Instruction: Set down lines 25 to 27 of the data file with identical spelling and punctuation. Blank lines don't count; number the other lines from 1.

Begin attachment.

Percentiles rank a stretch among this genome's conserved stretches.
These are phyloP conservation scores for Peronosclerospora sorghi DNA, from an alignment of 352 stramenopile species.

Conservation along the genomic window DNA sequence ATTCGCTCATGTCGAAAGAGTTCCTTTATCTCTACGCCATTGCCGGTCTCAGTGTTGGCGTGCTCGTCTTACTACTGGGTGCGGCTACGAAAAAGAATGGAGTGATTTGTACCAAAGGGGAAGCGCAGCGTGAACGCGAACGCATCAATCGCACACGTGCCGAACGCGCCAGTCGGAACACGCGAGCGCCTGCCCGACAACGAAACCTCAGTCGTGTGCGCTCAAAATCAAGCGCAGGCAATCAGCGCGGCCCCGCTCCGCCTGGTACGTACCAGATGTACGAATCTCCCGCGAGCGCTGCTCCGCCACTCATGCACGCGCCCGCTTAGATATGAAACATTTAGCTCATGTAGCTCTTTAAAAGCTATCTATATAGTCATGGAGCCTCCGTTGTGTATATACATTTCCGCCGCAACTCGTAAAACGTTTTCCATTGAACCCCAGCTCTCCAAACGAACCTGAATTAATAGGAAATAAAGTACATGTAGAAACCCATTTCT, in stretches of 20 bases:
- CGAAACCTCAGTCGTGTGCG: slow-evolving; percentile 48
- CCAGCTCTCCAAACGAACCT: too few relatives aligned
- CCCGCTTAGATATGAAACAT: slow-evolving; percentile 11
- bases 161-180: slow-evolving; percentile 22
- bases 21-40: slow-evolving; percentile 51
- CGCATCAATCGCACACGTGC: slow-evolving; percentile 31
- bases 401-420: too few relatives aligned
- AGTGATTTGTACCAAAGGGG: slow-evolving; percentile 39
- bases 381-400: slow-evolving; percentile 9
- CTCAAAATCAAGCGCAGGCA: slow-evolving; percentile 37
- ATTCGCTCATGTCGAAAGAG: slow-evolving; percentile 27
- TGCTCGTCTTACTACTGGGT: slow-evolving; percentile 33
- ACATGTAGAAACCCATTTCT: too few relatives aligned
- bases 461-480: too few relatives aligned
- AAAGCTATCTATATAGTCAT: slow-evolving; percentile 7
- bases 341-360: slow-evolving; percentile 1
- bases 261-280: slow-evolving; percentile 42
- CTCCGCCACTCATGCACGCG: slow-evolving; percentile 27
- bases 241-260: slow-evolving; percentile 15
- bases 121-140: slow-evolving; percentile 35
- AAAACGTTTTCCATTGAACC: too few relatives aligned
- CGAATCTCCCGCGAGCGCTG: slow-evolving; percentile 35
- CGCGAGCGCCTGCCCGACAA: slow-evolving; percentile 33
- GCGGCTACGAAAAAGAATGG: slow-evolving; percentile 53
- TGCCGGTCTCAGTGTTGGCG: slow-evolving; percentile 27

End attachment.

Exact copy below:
- CGAATCTCCCGCGAGCGCTG: slow-evolving; percentile 35
- CGCGAGCGCCTGCCCGACAA: slow-evolving; percentile 33
- GCGGCTACGAAAAAGAATGG: slow-evolving; percentile 53